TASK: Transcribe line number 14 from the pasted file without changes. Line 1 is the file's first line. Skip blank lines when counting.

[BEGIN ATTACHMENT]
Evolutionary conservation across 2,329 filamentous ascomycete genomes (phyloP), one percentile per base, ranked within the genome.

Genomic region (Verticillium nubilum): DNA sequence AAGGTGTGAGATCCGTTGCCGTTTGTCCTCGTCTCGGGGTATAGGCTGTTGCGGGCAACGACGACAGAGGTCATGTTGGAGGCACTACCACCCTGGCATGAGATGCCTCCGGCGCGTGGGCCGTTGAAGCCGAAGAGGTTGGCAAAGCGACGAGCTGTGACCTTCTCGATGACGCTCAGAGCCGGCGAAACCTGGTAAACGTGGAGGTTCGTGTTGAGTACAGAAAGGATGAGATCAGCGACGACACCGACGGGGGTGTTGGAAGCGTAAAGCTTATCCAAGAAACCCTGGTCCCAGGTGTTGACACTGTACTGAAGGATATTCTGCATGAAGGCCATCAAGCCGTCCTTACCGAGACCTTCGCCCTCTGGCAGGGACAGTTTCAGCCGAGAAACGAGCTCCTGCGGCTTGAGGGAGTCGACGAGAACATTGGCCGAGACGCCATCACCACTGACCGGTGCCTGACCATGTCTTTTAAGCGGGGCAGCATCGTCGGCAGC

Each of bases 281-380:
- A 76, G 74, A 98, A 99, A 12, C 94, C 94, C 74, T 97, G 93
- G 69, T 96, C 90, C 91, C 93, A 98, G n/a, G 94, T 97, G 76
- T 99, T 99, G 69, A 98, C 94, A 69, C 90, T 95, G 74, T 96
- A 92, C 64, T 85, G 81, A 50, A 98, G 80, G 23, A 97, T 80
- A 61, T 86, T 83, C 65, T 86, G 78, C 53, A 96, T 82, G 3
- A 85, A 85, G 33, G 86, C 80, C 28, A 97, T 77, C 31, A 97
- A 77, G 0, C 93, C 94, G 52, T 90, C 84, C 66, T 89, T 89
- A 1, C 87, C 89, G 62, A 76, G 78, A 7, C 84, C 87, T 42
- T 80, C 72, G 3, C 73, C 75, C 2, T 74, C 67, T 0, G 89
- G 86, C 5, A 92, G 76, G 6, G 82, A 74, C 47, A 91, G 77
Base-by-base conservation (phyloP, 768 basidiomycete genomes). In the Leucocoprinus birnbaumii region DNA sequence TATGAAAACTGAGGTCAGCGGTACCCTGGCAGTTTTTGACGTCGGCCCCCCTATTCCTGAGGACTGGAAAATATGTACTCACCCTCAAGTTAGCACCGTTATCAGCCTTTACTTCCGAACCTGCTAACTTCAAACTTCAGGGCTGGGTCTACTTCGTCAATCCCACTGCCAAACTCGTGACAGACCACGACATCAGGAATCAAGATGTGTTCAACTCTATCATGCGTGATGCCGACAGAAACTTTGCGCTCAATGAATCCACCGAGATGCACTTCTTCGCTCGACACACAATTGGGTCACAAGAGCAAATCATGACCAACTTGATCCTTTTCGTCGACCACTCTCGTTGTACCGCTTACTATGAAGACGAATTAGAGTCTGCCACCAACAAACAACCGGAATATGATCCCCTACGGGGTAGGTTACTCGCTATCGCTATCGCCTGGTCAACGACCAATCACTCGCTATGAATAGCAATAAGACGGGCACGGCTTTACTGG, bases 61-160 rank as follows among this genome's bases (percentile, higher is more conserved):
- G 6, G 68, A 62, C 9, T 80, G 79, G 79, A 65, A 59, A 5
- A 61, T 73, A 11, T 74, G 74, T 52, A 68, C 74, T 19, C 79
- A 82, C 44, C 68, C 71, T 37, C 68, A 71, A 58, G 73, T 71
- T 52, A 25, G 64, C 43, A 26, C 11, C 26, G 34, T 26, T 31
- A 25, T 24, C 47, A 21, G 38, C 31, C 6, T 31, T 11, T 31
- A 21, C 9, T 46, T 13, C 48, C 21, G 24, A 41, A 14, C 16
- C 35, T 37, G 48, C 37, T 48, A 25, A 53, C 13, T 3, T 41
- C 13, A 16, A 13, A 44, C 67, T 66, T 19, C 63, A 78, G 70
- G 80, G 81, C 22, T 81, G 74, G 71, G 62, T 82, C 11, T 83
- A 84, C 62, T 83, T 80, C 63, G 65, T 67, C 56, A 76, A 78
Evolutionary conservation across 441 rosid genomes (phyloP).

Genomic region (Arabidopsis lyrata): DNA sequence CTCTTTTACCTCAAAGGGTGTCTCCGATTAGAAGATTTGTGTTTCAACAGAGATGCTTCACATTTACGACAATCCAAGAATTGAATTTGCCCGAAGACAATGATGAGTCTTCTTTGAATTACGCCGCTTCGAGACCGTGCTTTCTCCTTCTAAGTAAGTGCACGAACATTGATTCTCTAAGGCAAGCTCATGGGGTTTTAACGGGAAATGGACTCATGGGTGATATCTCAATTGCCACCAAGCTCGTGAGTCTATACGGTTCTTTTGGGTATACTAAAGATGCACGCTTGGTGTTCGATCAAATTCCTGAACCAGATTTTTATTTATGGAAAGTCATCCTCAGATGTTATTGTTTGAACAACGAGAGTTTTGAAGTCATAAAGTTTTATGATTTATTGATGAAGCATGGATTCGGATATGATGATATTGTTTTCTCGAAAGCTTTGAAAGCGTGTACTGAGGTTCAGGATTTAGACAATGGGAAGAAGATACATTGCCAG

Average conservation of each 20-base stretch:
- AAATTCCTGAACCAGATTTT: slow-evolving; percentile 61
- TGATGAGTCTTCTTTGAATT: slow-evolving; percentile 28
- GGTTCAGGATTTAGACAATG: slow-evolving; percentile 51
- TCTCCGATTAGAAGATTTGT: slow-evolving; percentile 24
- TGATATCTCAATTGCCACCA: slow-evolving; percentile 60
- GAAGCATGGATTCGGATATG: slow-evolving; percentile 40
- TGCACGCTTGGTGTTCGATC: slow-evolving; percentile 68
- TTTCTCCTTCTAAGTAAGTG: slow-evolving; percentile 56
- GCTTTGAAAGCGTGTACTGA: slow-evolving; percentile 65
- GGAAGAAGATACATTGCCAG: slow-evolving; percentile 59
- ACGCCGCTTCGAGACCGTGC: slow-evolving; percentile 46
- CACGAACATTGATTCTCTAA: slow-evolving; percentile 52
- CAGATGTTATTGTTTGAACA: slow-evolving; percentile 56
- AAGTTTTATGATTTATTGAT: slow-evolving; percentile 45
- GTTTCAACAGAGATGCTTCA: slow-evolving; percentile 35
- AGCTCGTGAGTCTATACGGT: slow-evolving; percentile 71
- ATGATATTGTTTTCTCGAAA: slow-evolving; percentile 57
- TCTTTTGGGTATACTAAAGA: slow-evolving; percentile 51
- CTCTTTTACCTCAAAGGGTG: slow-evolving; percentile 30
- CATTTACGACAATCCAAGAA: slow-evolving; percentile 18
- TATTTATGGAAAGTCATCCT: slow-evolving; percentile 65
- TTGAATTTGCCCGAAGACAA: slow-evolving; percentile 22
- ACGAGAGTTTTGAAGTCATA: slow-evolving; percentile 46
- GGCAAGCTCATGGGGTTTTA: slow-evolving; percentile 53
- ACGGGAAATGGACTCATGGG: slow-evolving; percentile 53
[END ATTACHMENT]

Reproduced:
Base-by-base conservation (phyloP, 768 basidiomycete genomes). In the Leucocoprinus birnbaumii region DNA sequence TATGAAAACTGAGGTCAGCGGTACCCTGGCAGTTTTTGACGTCGGCCCCCCTATTCCTGAGGACTGGAAAATATGTACTCACCCTCAAGTTAGCACCGTTATCAGCCTTTACTTCCGAACCTGCTAACTTCAAACTTCAGGGCTGGGTCTACTTCGTCAATCCCACTGCCAAACTCGTGACAGACCACGACATCAGGAATCAAGATGTGTTCAACTCTATCATGCGTGATGCCGACAGAAACTTTGCGCTCAATGAATCCACCGAGATGCACTTCTTCGCTCGACACACAATTGGGTCACAAGAGCAAATCATGACCAACTTGATCCTTTTCGTCGACCACTCTCGTTGTACCGCTTACTATGAAGACGAATTAGAGTCTGCCACCAACAAACAACCGGAATATGATCCCCTACGGGGTAGGTTACTCGCTATCGCTATCGCCTGGTCAACGACCAATCACTCGCTATGAATAGCAATAAGACGGGCACGGCTTTACTGG, bases 61-160 rank as follows among this genome's bases (percentile, higher is more conserved):